By most accounts, I’m a somewhat crotchety, just-about-middle-aged trail runner. I like most of my runs to be off-road rambles on beautiful trails, sometimes with my dog, or friends, or with just the chipmunks and sparrows.
So why, on earth, would I want to do a 1-mile road race? A race distance on pavement that is perhaps the most painful chunk of minutes one could possibly put themselves through on purpose?
Why? Because it’s fun to push yourself and see what you can do in a short, fast race. I get something unique out of taking it to the limit and seeing how fast I can go, even if I can’t always run times I’d like to. That invigorating thrill is just the same—or maybe better—than it was years ago. Plus, the training is focused around running shorter, faster efforts, which means it is time-efficient. Sometimes that can make you feel wrecked for the rest of the day, but that can also make you feel alive. It’s all good fun, and I’m not alone in thinking so.
There’s a website and movement dedicated to bringing back the mile distance—aptly called, BringBacktheMile.com—as the classic test of fitness in both community events and at the competitive high school level (instead of the ever-so-slightly shorter and much more antiseptically named 1600 meters, which is roughly the metric equivalent of the mile). The site’s mission is to: “Return the Mile to prominence on the American sports and cultural landscape by elevating, celebrating and creating a Mile Movement.” That fires me up, in a good way.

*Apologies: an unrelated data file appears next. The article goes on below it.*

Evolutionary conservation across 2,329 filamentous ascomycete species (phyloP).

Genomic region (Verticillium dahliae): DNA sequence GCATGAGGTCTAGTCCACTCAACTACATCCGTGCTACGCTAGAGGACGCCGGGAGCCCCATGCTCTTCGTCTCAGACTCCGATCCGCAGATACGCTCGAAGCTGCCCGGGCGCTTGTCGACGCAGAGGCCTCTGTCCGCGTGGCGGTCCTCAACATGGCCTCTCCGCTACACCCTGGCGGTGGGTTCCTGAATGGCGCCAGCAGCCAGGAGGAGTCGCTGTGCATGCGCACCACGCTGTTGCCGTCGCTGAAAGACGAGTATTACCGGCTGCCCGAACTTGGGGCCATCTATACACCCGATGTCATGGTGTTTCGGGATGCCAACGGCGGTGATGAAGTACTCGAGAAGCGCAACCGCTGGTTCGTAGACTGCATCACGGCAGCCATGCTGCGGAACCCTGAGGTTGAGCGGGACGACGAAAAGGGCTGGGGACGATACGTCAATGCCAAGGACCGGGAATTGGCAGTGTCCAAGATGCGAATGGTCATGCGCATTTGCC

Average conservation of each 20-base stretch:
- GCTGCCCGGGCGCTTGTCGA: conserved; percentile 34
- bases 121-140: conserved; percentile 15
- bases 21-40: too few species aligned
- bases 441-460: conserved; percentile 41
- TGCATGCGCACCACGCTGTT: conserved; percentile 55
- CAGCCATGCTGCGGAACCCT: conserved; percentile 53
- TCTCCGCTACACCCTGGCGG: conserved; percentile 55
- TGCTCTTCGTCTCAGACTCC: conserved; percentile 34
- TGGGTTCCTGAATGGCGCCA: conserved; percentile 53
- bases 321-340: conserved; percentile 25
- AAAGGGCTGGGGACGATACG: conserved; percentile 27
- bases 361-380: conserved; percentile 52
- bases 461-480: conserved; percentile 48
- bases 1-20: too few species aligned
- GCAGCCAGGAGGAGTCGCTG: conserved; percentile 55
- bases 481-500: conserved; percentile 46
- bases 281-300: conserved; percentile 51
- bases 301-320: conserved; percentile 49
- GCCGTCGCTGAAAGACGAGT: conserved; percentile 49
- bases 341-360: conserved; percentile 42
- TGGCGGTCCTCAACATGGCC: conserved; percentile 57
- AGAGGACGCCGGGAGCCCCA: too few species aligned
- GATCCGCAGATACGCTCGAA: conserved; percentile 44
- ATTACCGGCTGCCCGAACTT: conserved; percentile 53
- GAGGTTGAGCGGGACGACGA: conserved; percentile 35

The online running and cycling network, Strava.com introduced a mile challenge earlier this summer, asking users to use the tagline #MyMile in social posts and awarding prizes through what they called their “Strava Mile Sweepstakes.” (Since my mile race was in August, I didn’t participate.)
And community events, like the Pearl Street Mile in Boulder, Colorado, the 5th Avenue Mile in New York City, and the State Street Mile in Santa Barbara, California, continue to gain participants. Clearly, I’m not the only one who gets a thrill out of such short, fast and briefly painful endeavors.
READ MORE: Community Mile Race Calendar Listing
These 1-mile races around the country are usually held in the evenings, have a kids’ race, an open wave (for any type of runner) and elite waves. They’re social events, with crowd-lined streets; neighbors and friends cheer each other on. The races are spectator-friendly because they don’t take very long and they’re usually in a downtown setting, which means people meander to and from restaurants and shops before and after the races. The events feel like a celebration of a town’s local running community.
And the training for a mile, although mostly brutally hard, doesn’t suck up your entire week like training for a longer race can.
The training, and the idea of entering the 20th anniversary of the Pearl Street Mile on Aug. 9, started when I dropped my kids off at a summer camp in June. I signed my kids over to their camp counselor, and eyed the new rubber track of the elementary school.
“It would be good to get some speed back in my legs,” I thought. I had done the Pearl Street Mile a couple times before, feeling that exhilarating burn and running a time I was really happy with two years ago. I wanted to taste that again.
To supplement my running, I’ve been doing CrossFit for a couple of years, so the thought of intervals and good pain didn’t scare me that much. But a spring injury, and now that I’m older than I was two years ago (funny how that happens), I worried I’d be disappointed with a slower-than-desired mile time.